With the flavorful ingredients of cinnamon, nutmeg, vanilla, maple sugar, coconut, crushed pineapple, pecans, raisins, and homemade applesauce (made with an extra-sweet and aromatic Macoun apple), it would be hard to imagine a tastier muffin or a better way to start the day, especially on a holiday like Thanksgiving Day, which is fast approaching.
Morning Glory muffins were unfamiliar to this home baker until a couple years ago when I began to notice their availability at bakery counters. In the course of a few months, I enjoyed Morning Glory muffins at True Food in Nyack (Rockland County), New York; Lenox Coffee in Lenox (Berkshire County), Massachusetts; Willow Cakes and Pastries in Niagara On The Lake (Ontario), Canada; and on a couple occasions at my local food co-op, the Honest Weight in Albany, New York.
At both True Food and the Honest Weight, the ingredients for their Morning Glory muffins were carefully listed. True Food’s included carrots, apples, walnuts, coconut, raisins, eggs, and cinnamon. The Honest Weight’s noted cinnamon, ginger, carrot, apple, coconut, walnut, sunflower seeds, eggs, vanilla, orange juice, and raisin.
When googling for a recipe to make homemade Morning Glory muffins, I discovered a website called More Spinach, Please created by a “Registered Dietician and food fanatic,” who shares recipes for “healthy food that tastes great,” from her “endless pile of recipes” accumulated over the years. Along with an appealing recipe, this explanation for the name “Morning Glory” was also much appreciated:
“The original morning glory muffin recipe was created by chef Pam McKinstry in 1978. Some say the muffin was named after her restaurant on Nantucket Island, the Morning Glory Cafe, while others say her restaurant at the time was named the Sconset Cafe. Either way, her beloved recipe became famous when it was published in Gourmet magazine in 1981. Ten years later, it was named one of the magazine’s 25 favorite recipes.”
The one ingredient in the recipe on More Spinach, Please, which popped out at this home baker, was one cup of “well-drained crushed pineapple.” Neither the ingredients noted at True Food or the Honest Weight included crushed pineapple. Other differences were minor.
Over the years, when sharing recipes for muffins (including Raspberry Walnut, Maple Walnut Pumpkin, Cranberry Pecan, and the indulgent Chocolate Chocolate Chip & Pecan Banana), I’ve noted my appreciation for this advice and encouragement in the ever-handy cookbook, Joy of Cooking by Irma S. Rombauer, Marion Rombauer Becker, and Ethan Becker (New York, NY: Scribner, 1997): “Remember that muffins invite substitutions and inventive flavoring, and that any coffeecake, quick loaf, or corn bread batter can be made into muffins as well” (p. 782).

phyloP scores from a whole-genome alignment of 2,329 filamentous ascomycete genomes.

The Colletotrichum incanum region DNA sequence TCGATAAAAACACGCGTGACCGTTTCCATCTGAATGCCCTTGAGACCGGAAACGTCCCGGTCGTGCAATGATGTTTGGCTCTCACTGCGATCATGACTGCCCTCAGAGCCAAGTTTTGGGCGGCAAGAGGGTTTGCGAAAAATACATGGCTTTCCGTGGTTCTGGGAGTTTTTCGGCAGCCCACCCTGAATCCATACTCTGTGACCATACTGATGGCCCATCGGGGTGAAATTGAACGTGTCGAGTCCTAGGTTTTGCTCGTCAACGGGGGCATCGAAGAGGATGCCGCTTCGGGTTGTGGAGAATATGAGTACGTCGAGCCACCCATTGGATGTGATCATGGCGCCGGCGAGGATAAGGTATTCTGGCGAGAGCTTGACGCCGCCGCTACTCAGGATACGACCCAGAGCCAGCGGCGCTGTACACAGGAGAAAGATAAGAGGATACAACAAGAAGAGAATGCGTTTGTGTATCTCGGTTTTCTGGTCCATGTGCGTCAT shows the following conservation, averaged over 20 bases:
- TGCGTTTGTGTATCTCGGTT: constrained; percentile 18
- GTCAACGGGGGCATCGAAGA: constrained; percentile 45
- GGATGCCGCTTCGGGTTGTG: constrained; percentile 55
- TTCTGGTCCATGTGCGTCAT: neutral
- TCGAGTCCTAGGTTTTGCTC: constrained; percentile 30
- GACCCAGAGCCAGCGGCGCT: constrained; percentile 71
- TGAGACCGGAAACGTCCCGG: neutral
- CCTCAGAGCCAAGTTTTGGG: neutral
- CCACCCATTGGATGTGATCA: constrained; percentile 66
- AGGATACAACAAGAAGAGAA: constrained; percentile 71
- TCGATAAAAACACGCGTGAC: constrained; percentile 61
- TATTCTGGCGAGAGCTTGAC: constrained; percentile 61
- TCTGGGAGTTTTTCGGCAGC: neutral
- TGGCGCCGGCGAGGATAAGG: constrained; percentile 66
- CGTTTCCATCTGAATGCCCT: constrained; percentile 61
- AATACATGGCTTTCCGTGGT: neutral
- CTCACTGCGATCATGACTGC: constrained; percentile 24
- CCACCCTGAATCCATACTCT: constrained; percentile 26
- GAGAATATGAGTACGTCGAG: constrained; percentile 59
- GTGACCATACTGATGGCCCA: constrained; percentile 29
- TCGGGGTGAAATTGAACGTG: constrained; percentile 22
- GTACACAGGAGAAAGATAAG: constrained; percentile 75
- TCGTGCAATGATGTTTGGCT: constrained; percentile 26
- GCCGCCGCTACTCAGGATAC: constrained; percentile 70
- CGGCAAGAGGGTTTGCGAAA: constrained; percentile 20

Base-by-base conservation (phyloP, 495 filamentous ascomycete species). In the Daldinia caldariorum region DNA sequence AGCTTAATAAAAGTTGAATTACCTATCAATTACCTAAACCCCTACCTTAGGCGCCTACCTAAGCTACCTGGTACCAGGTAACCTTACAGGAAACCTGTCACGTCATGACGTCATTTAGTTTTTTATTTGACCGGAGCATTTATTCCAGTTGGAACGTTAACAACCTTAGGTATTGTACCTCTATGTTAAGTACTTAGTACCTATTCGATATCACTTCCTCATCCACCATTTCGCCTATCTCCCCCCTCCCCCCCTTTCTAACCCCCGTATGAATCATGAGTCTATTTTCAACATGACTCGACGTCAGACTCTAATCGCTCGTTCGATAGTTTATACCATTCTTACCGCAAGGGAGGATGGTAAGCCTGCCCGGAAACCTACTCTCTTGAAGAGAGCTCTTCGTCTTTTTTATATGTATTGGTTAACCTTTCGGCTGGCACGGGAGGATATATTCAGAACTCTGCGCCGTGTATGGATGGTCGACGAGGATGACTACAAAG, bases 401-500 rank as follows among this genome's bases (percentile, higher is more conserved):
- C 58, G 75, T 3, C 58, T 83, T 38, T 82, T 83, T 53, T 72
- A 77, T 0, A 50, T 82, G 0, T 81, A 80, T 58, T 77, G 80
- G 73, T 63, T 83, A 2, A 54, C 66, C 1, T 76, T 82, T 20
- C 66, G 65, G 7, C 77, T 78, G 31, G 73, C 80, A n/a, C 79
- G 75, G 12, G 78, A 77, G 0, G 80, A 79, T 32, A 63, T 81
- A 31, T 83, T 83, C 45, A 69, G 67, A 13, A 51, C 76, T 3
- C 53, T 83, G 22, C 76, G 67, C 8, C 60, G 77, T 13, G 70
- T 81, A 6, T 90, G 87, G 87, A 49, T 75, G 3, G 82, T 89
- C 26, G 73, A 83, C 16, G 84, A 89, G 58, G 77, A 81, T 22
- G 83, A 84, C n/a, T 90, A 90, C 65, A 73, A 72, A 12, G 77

I tweaked the recipe on More Spinach, Please substituting maple sugar for brown sugar; increasing vanilla to 2 tsps instead of 1 tsp; increasing the nutmeg to 1 tsp and freshly grinding the nutmeg; specifying the use of sunflower seed oil not just any vegetable oil; and using pecans instead of walnuts.
As is my custom, I used organic and local ingredients. I also made 1/2 cup of homemade apple sauce, by slicing up one very large and unpeeled Macoun apple and cooking it down in a 1/4 cup of water over medium to low heat for approximately 10 minutes, stirring continuously.
Morning Glory Muffins
2 cups Farmer Ground all-purpose whole wheat flour
2 tsp baking soda
2 tsp ground organic cinnamon
1 tsp freshly ground organic nutmeg
1/2 tsp sea salt
1 cup well-drained Native Forest organic crushed pineapple
1 cup finely grated Roxbury Farm (farm-share) organic carrots
1/2 cup unsweetened homemade applesauce made from an extra-large Macoun apple from Indian Ladder Farms, a certified eco-apple grower
1/4 cup packed Ioka Valley Farm maple sugar
1/4 cup sunflower seed oil
2 medium Laughing Earth farm eggs
2 tsp vanilla extract
1/2 cup unsweetened shredded coconut
1/2 cup organic raisins
1/3 cup chopped organic pecans
(1) Preheat oven to 375 degrees.
(2) Line a standard 12-cup muffin tin with If You Care Large Baking Cups (which will save the home cook much clean-up time).
(3) In a large bowl, combine whole wheat flour, baking soda, cinnamon, nutmeg and salt. Mix well and set aside.
(4) In a medium bowl, whisk together well-drained crushed pineapple, grated carrots, apple sauce, maple sugar, sunflower seed oil, eggs and vanilla.
(5) Add wet ingredients to dry ingredients and stir just until dry ingredients are moistened.
(6) Fold in coconut, raisins, and pecans.
(7) Divide batter among 12 muffin cups.
(8) Bake for 20-25 minutes, or until a wooden toothpick inserted in the center of a muffin comes out clean.
(9) Cool on wire racks
(Frank W. Barrie, 11/11/22)